2014 Ford Edge won’t connect to my phone anymore

Hi all, My 'phone was connected OK to my Ford KA Edge 2014 then, suddenly last weekend it tells me no phone is connected. When I first connected all I did was made my phone bluetooth visible and everything was OK but now my car won’t recognise it. I’ve tried downloading various apps to my phone but nothing works as they all seem to want SYNC which my phone doesn’t recognise.

Start by trying a different phone. If that one doesn’t work either the problem is with the vehicle. At that point I’d suspect the Bluetooth transponder is failing. Depending on the vehicle it might be in the dash, the center console, built into the radio, or somewhere else completely. A car audio place is a good bet for someone to solve the problem.

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@Carole25 I had the same problem recently that occurred after software updates on my cell phone. Per tech support from my phone service I did the following which worked to get my phone recognized by my car and reconnected to the bluetooth by following this sequence:

  1. Double check in your cell phone’s settings that bluetooth function is enabled/turned on. Sometimes phone software updates disable bluetooth pairing requiring you to turn it back on.

  2. Power off your cell phone for a full minute or more; not just a restart but totally powered off. Then turn it back on. Wait a full minute then repeat. Then repeat for a third time.

  3. Start your car.

  4. Follow the protocol in your car’s manual for how to pair a bluetooth enabled phone to your car.

Hope this works for you. Good luck.

EDIT: Adding what should be the FIRST step; delete your phone from your car’s memory so that when you go to pair the phone the car is searching for it as if for the first time.

See post #8 for the corrected complete sequence.


My phone–which is about 5 years old–will turn off Bluetooth if the power reserve of the battery goes below 40%, apparently in some sort of power-saving mode. I will be buying a new phone w/in a few months, but until then I have learned to check every morning whether Bluetooth is enabled. If not, then I do a full recharge and then re-start the phone. That works every time.

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+1 My previous phone’s battery got where it discharged rapidly but recharged very slowly. All sorts of things quit working properly. Turned out the battery was swollen! First thing that quit working was the bluetooth function.

Marnet, thank you but that’s the first thing I checked.

@Carole25 Sorry it wasn’t a simple fix on the phone rather than the car.

There are many very experienced, knowledgable contributors here on the forum. Hopefully their input will help you solve the problem.

Good luck.

@Carole25 One more quick note. The sequence I gave worked one time when the phone setting was still ok, still had bluetooth enabled. Just rebooting the phone once didn’t work.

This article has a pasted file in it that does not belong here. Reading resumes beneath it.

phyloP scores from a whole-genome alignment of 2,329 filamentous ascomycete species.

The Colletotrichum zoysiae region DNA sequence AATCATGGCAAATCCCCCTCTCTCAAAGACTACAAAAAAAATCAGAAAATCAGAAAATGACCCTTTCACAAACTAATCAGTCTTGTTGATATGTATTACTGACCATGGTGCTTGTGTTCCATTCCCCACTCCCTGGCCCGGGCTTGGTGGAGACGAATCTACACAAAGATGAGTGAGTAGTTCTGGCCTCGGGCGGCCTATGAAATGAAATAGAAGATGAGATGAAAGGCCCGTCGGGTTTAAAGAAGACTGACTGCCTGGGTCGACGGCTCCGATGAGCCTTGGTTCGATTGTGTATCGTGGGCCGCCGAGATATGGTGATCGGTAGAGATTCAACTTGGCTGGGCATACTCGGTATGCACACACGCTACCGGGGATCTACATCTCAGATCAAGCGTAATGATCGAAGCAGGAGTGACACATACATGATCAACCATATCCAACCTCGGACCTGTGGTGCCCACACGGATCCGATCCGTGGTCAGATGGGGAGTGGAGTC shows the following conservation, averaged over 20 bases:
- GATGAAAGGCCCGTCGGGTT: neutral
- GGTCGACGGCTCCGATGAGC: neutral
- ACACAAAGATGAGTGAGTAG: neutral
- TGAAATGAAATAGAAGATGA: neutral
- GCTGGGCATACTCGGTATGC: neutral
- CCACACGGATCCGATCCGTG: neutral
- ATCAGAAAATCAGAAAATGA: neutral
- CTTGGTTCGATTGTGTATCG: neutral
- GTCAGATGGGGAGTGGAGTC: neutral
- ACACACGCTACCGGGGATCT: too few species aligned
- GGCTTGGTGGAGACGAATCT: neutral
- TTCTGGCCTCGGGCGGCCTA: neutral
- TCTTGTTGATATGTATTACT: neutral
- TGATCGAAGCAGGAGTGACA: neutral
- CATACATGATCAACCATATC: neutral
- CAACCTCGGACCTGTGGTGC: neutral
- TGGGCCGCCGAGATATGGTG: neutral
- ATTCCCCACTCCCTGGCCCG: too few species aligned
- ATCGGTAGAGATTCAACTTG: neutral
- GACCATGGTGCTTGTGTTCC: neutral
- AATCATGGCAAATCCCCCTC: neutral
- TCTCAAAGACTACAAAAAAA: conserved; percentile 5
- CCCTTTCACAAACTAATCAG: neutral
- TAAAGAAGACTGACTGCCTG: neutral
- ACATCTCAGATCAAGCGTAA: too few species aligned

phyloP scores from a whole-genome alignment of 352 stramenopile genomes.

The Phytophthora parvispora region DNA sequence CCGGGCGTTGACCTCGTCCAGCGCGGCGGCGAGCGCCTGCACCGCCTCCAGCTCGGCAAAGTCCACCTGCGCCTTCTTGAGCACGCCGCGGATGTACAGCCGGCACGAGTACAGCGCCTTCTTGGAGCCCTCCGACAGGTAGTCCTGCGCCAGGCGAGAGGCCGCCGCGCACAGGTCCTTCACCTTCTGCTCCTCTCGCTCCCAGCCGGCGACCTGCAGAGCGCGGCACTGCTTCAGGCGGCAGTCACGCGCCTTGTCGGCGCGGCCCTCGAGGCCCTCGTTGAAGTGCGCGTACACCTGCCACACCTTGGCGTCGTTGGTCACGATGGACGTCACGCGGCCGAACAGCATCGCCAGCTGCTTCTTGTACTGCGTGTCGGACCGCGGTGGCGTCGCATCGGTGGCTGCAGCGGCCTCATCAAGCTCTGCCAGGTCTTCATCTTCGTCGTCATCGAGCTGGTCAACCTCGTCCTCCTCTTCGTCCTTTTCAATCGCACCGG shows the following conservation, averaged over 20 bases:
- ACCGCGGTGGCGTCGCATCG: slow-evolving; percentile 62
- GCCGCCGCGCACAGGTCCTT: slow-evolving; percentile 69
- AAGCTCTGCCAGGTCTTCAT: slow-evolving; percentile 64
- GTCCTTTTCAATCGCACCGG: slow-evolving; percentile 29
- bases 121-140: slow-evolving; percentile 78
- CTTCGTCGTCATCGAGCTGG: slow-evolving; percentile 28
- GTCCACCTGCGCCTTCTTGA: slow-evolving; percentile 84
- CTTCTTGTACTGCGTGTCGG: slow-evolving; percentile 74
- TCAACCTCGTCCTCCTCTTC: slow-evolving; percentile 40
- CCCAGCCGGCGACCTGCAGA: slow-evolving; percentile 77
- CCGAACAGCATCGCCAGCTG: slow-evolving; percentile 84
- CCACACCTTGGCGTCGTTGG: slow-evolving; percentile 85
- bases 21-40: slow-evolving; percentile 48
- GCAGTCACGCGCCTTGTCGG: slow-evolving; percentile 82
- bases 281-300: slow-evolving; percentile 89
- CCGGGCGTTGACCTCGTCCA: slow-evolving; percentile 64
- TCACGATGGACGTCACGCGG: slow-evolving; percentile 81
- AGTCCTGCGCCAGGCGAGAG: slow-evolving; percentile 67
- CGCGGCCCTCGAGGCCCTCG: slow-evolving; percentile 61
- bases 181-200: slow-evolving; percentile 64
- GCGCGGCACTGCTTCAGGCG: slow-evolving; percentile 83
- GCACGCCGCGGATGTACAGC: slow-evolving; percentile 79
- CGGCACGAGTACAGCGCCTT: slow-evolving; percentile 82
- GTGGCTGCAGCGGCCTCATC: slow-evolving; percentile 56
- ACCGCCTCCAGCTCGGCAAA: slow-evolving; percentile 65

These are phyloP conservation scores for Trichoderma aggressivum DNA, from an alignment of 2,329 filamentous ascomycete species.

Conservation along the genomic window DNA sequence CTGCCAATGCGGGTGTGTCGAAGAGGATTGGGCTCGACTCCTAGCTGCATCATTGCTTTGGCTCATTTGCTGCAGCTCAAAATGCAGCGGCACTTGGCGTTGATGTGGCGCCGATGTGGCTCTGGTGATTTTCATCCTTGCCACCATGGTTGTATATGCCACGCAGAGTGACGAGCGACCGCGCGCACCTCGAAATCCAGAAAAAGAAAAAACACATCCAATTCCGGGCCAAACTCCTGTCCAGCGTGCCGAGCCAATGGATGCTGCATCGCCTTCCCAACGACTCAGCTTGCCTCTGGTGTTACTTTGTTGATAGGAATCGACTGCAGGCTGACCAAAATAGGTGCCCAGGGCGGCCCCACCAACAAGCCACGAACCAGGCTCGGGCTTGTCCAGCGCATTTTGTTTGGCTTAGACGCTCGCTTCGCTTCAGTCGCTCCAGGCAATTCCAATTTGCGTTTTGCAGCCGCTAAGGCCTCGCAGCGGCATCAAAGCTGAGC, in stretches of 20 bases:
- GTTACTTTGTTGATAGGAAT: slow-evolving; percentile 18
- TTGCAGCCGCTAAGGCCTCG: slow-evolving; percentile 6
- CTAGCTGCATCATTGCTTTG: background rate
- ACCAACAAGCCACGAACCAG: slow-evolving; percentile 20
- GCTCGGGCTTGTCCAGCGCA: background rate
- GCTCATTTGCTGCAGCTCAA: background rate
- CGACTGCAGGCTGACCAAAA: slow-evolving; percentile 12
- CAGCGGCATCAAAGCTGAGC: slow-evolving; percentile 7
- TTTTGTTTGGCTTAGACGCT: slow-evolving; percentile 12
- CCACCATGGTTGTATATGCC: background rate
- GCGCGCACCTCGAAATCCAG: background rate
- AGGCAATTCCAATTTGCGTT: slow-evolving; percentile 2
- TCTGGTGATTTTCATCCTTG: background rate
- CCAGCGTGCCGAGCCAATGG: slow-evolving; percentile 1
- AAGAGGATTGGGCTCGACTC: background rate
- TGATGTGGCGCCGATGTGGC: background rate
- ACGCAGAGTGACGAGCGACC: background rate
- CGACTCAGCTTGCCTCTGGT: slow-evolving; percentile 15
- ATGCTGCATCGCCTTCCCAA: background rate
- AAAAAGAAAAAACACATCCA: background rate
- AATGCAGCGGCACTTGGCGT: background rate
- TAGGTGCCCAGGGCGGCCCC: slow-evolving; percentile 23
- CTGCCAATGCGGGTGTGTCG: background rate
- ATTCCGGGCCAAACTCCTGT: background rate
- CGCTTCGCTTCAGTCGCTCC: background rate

I had to go through the entire three reboots of the phone with the car turned off! Only after the hard reboot of the phone start the car.

When I tried rebooting the phone with car still running it wouldn’t pair. It required:

  • delete your car’s memory of the phone (I forgot this first step earlier)
  • car turned off
  • phone out and away from the car
  • three powered off, then powered on hard reboots in sequence of the phone
  • then start the car
  • then go through pairing process

*** be sure to have deleted the car’s memory of your phone and have it looking for the phone as if for the first time. I forgot that in the first set of instructions

This may not work for your situation but I hope it may. Good luck. And do keep reading here for the advice on this from other far more knowledgable and experienced contributors have to offer.

If you haven’t done this already, unpair the car from your phone and vice versa, then reboot your phone and restart the car, then try the pairing from scratch. If that doesn’t work, tell us exactly what you observe at that point.


If all else fails, find a teenager.

But seriously, if you and your tech help can’t get it to work, drop by the dealer’s service department, they should be able to check out whether it’s a phone or a car problem.

If all else fails, find a teenager.

That would be the easy way and possibly the best way.

My old phone had a bit of confusion a times trying to connect with my 2013 Sync equipped Mustang. My newer phone has no issues at all and connects each and every time.

But my new will not connect to my old BlueTooth headphones…

The multiple generations of the BlueTooth protocols sometimes will not connect to the older versions. And 6 years is a looong time in the computer world. The best I can suggest is to second finding a teenager to fiddle with it.

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Teenager? Find a 2-year old. If you hand an unlocked smartphone to my grandson, he’ll find videos to watch. It’s amazing. Kid videos are readily available on the phones he gets access to, but he still has to open the application and do a little navigation to get there.

totally not car related, but be careful about that. some of the big streaming kids channels don’t monitor what gets posted to their “kids” channels and some of it is amazingly un-kid friendly…

regarding the original post- I echo unpairing both car and phone. “Forget” the car on the phone, and start from scratch.

We are, especially his parents. He doesn’t get unsupervised TV time, as he calls it. And thanks for your post. It never hurts to provide a reminder like that.

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Makes sense. Bluetooth uses juice from the battery even when the phone isn’t paired with anything. I leave it off unless I actually need it, which isn’t often.